Official Statement in Regards to SCA5

We, the Asian Pacific Coalition (APC) at the University of California – Los Angeles (UCLA), are a collective of twenty-four Asian American and Pacific Islander organizations. We are the official voice of the Asian American and Pacific Islander (API) community on campus. Through our Principles of Unity, a code by which our coalition organizes by, we affirm the right to higher education for all communities, especially those who have historically been denied full access.

In particular, we are writing in support of the formerly proposed California Senate Constitutional Amendment (SCA) 5 – a legislation that asks voters to consider repealing Proposition 209’s ban on the use of race, sex, color, ethnicity, or national origin in California public education programs.

SCA 5 was introduced by California State Senator Edward Hernandez on December 3, 2012. After passing in the Senate and reaching the Assembly, it was recently referred back to the Senate for re-examination on March 17, 2014 because of pressure from several Chinese American lobbyists.

Recently, many news outlets have published reports regarding Asian American attitudes towards affirmative action and SCA 5. However, many of these have only depicted a narrative of stern opposition, when in fact, it is only a small population of highly privileged Chinese Americans that are attempting to speak on behalf of all API communities. It is extremely disappointing to witness this phenomenon while other API groups remain invisible and voiceless.

We seek to clarify that the mainstream narrative does not represent our communities and that we will not allow our voices to be rendered irrelevant. These reports perpetuate the model minority myth and continue to divide communities of color on crucial community issues.

As a coalition comprised of several ethnic API groups, APC emphasizes that affirmative action policies are, contrary to misconceptions, beneficial for APIs. Through the implementation of Proposition 209, race-blind admissions have been detrimental to all communities of color. Additionally, admission rates of APIs have actually decreased at five out of the eight UC campuses with race-blind admissions.

It is imperative to continually clarify that Southeast Asians, Native Hawaiians, Pacific Islanders – whom all fit under Asian American racial categorization – are groups that experience some of the lowest college attendance rates. In a report compiled by Asian Americans Advancing Justice, 40.3% of Southeast Asian and 50.2% of Pacific Islander students between the ages of 25-34 have not attended college. Some of the misconceptions of affirmative action are maintained by this lack of disaggregated data, which consequently masks these disparities.

Furthermore, the low representation of African American and Latina/o students at our higher education institutions is especially disturbing. As concluded by a 2012 study made by the Higher Education Research Institution at UCLA, under-representation of any community creates a detrimental effect on campus climate, which has salience in daily activities. At UCLA, we have experienced the consequences from a lack of diversity through the continuance of racialized hate crimes on campus.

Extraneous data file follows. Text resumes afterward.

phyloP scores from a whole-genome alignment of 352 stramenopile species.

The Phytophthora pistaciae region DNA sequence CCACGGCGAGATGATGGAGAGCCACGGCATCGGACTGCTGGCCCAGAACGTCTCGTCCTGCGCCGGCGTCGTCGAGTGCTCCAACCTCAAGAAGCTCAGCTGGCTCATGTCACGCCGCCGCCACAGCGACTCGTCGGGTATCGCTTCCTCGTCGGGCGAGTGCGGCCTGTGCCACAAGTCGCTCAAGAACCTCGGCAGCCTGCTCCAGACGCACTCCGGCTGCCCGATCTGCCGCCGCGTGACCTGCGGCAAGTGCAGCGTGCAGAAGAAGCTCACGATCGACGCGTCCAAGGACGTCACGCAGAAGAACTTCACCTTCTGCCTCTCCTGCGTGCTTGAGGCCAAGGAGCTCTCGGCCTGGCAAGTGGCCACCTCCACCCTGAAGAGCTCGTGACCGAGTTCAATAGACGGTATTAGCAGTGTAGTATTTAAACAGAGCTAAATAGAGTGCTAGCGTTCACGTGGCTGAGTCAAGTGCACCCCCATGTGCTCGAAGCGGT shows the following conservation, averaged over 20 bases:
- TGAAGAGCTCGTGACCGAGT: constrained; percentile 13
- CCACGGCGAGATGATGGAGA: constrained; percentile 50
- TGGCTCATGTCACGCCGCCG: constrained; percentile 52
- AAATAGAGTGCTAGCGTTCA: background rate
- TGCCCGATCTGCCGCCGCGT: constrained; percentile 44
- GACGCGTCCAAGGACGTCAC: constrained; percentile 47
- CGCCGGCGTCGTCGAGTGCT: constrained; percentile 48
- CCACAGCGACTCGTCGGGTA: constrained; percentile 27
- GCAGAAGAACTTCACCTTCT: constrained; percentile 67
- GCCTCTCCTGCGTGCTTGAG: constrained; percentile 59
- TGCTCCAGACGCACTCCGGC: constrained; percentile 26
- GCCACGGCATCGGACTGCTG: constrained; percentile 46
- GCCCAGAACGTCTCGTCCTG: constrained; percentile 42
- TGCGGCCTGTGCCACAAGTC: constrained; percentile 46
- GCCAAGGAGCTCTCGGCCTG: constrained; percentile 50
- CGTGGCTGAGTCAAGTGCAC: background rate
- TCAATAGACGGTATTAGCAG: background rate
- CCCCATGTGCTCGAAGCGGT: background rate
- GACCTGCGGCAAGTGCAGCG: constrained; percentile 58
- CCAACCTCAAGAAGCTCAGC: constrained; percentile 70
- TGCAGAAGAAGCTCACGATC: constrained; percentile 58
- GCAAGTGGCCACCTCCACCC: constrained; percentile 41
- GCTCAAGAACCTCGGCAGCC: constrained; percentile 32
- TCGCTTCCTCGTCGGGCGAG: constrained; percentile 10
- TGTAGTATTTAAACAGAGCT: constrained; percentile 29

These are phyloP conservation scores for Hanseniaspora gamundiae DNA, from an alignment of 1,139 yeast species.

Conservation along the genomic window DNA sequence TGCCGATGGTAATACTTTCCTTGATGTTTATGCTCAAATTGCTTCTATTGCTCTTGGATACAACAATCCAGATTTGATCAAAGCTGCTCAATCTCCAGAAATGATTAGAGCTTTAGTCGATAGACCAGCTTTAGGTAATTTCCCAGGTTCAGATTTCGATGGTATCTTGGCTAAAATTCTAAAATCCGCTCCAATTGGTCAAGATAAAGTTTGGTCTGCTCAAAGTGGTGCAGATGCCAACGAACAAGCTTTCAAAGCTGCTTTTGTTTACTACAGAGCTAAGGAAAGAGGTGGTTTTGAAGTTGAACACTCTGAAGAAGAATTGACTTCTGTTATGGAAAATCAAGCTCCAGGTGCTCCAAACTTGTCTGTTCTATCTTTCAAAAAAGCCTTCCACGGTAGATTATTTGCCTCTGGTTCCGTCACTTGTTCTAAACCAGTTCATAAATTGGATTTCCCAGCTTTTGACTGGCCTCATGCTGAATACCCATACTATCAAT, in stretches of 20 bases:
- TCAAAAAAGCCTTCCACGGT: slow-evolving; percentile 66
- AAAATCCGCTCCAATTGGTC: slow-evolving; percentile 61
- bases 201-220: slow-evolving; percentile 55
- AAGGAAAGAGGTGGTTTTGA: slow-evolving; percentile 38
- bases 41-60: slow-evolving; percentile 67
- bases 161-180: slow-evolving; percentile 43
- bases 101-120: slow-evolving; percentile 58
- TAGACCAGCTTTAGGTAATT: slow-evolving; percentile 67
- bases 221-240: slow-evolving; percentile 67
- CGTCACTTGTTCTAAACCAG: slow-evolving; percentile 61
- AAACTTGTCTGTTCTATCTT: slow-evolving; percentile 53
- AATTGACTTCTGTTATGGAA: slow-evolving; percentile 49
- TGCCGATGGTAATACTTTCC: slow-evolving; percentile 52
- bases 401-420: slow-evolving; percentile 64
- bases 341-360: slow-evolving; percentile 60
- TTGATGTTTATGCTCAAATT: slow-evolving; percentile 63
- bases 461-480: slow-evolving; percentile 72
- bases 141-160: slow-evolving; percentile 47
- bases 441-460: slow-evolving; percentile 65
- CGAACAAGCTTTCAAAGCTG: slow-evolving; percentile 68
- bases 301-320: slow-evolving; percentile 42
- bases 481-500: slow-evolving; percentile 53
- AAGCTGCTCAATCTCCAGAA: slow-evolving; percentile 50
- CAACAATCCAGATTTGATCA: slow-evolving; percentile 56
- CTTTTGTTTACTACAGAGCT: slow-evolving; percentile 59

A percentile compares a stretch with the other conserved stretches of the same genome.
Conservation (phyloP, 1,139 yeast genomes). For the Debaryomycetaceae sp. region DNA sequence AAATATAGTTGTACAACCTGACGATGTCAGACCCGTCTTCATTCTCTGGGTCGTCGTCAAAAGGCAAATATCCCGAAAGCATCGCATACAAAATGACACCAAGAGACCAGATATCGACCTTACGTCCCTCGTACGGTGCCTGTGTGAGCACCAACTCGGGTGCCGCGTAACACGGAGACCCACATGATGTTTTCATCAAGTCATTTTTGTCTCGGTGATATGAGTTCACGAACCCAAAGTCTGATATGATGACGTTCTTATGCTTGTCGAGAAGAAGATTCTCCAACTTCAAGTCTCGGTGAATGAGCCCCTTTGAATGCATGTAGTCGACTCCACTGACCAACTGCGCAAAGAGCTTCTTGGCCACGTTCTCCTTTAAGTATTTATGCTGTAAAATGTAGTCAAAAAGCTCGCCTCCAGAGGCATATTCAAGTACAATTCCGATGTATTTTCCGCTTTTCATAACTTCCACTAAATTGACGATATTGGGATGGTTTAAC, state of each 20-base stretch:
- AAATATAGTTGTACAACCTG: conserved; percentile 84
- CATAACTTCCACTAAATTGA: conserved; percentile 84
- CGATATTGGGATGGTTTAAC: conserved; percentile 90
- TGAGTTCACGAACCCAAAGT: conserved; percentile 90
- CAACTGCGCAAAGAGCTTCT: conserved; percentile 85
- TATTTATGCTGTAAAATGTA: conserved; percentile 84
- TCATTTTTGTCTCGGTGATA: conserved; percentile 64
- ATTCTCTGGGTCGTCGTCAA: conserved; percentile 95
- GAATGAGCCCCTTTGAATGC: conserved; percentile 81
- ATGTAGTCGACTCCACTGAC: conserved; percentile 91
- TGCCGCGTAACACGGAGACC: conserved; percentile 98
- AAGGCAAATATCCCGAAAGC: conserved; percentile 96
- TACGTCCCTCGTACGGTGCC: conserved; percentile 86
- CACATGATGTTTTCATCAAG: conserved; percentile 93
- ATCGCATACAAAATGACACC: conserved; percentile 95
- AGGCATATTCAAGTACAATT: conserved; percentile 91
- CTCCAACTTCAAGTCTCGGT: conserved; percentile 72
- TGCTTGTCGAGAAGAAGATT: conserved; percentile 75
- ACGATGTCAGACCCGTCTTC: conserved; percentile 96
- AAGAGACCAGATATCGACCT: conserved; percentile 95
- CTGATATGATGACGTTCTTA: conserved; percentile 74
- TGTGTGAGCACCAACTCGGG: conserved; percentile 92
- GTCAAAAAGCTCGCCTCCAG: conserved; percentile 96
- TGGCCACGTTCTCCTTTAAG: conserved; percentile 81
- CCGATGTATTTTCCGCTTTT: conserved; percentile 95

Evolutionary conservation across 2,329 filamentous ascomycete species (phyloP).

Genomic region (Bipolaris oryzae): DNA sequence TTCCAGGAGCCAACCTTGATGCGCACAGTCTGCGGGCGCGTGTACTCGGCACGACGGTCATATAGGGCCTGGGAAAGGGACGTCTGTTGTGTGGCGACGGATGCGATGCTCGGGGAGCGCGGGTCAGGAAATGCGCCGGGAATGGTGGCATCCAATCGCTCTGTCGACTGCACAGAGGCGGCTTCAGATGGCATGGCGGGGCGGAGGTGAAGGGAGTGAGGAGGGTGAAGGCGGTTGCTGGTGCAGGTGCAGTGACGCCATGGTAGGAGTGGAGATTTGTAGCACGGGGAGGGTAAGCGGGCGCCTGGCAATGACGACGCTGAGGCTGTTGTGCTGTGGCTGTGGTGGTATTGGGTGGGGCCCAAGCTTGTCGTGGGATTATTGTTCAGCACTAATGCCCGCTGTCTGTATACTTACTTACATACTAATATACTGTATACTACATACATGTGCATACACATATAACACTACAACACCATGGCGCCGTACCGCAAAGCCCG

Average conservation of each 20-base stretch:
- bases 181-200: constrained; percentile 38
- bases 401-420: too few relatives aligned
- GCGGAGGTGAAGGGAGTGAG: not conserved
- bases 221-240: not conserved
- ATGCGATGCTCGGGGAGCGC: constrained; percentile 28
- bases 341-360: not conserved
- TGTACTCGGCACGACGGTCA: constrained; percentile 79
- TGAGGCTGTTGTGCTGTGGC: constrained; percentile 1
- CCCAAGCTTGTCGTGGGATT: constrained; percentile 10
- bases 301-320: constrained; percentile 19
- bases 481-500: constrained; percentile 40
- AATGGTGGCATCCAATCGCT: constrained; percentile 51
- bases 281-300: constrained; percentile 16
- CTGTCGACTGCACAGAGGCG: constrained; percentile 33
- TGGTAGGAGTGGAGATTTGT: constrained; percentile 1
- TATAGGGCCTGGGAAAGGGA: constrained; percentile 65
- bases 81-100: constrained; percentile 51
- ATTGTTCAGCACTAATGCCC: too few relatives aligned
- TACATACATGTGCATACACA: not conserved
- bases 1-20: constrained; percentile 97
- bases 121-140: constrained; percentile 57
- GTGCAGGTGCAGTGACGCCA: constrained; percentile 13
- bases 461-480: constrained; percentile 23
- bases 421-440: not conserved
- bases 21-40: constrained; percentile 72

In promoting unity and cooperative interaction amongst different communities, we stress the importance for members of the API community to work in solidarity with other communities of color. While affirmative action has been framed centrally as an African American and Latina/o issue, APIs are stakeholders in this issue as well. Nonetheless, we must utilize our voices and act beyond self-interest – in which case, to understand the oppressive histories that others have experienced.

While SCA 5 is currently halted, we have the responsibility to continue advocating for educational change through other initiatives. Rather than focusing solely on admissions, we must further demand change from the state, specifically with its larger disinvestment in California’s public education system.

To increase educational opportunity, the state must commit to promoting diversity and inclusion, sustaining retention and recruitment programs, providing visibility for underrepresented and underserved groups, and ensuring affordability for all students. These are all issues that California students grapple with, and in identifying them, we must advocate for larger efforts for equitable change.

Therefore, in recognizing the right to higher education for all students, we demand that our state legislators remain committed to enacting policies that reflect the diversity of California. Additionally, we affirm the student voice as one that must be acknowledged and included in the discussion of this legislation.

Thus we call upon members of our campus community – as well as those beyond – to advocate in solidarity for equitable educational opportunity. In working towards this vision, we are committed to cross-community building and supporting policies like SCA 5 that benefit all communities of color, including Asian Americans and Pacific Islanders.


The Asian Pacific Coalition at UCLA

ATTACHED: Official Statement on Letterhead: APCStatementofSupportforSCA5

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